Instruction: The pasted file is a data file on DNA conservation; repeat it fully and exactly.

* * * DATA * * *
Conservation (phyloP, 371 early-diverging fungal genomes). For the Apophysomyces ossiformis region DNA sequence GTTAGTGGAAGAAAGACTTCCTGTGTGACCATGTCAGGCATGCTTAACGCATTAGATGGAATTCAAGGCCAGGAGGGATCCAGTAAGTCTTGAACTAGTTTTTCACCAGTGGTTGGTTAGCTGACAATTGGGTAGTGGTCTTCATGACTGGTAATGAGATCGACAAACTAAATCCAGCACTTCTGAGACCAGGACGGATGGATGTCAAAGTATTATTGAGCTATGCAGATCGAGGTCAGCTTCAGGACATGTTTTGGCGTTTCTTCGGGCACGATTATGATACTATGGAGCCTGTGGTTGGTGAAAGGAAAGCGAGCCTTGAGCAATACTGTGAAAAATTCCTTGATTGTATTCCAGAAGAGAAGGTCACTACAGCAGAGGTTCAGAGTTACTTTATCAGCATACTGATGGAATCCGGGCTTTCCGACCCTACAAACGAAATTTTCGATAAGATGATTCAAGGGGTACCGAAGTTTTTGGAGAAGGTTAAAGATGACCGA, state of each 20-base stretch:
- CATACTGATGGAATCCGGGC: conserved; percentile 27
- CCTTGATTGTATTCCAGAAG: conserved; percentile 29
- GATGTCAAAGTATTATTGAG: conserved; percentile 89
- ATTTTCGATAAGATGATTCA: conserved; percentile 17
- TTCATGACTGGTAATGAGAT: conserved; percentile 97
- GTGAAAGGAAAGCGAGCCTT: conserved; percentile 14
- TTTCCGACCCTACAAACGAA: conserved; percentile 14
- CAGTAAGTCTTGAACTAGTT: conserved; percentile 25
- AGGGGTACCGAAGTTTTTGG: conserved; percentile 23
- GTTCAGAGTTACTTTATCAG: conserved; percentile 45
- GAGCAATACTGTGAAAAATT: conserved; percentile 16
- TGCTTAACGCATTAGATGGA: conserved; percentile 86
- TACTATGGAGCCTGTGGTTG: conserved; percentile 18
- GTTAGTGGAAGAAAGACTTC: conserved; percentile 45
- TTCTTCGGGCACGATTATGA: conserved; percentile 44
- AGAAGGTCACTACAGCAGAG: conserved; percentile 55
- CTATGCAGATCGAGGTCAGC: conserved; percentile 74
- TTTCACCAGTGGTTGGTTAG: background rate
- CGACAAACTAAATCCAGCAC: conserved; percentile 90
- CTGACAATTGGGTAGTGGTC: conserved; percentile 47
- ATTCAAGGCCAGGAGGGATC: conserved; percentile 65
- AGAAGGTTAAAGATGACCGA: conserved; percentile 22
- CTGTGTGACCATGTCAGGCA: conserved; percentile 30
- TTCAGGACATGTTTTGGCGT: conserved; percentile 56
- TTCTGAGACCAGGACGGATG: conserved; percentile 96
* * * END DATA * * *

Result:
Conservation (phyloP, 371 early-diverging fungal genomes). For the Apophysomyces ossiformis region DNA sequence GTTAGTGGAAGAAAGACTTCCTGTGTGACCATGTCAGGCATGCTTAACGCATTAGATGGAATTCAAGGCCAGGAGGGATCCAGTAAGTCTTGAACTAGTTTTTCACCAGTGGTTGGTTAGCTGACAATTGGGTAGTGGTCTTCATGACTGGTAATGAGATCGACAAACTAAATCCAGCACTTCTGAGACCAGGACGGATGGATGTCAAAGTATTATTGAGCTATGCAGATCGAGGTCAGCTTCAGGACATGTTTTGGCGTTTCTTCGGGCACGATTATGATACTATGGAGCCTGTGGTTGGTGAAAGGAAAGCGAGCCTTGAGCAATACTGTGAAAAATTCCTTGATTGTATTCCAGAAGAGAAGGTCACTACAGCAGAGGTTCAGAGTTACTTTATCAGCATACTGATGGAATCCGGGCTTTCCGACCCTACAAACGAAATTTTCGATAAGATGATTCAAGGGGTACCGAAGTTTTTGGAGAAGGTTAAAGATGACCGA, state of each 20-base stretch:
- CATACTGATGGAATCCGGGC: conserved; percentile 27
- CCTTGATTGTATTCCAGAAG: conserved; percentile 29
- GATGTCAAAGTATTATTGAG: conserved; percentile 89
- ATTTTCGATAAGATGATTCA: conserved; percentile 17
- TTCATGACTGGTAATGAGAT: conserved; percentile 97
- GTGAAAGGAAAGCGAGCCTT: conserved; percentile 14
- TTTCCGACCCTACAAACGAA: conserved; percentile 14
- CAGTAAGTCTTGAACTAGTT: conserved; percentile 25
- AGGGGTACCGAAGTTTTTGG: conserved; percentile 23
- GTTCAGAGTTACTTTATCAG: conserved; percentile 45
- GAGCAATACTGTGAAAAATT: conserved; percentile 16
- TGCTTAACGCATTAGATGGA: conserved; percentile 86
- TACTATGGAGCCTGTGGTTG: conserved; percentile 18
- GTTAGTGGAAGAAAGACTTC: conserved; percentile 45
- TTCTTCGGGCACGATTATGA: conserved; percentile 44
- AGAAGGTCACTACAGCAGAG: conserved; percentile 55
- CTATGCAGATCGAGGTCAGC: conserved; percentile 74
- TTTCACCAGTGGTTGGTTAG: background rate
- CGACAAACTAAATCCAGCAC: conserved; percentile 90
- CTGACAATTGGGTAGTGGTC: conserved; percentile 47
- ATTCAAGGCCAGGAGGGATC: conserved; percentile 65
- AGAAGGTTAAAGATGACCGA: conserved; percentile 22
- CTGTGTGACCATGTCAGGCA: conserved; percentile 30
- TTCAGGACATGTTTTGGCGT: conserved; percentile 56
- TTCTGAGACCAGGACGGATG: conserved; percentile 96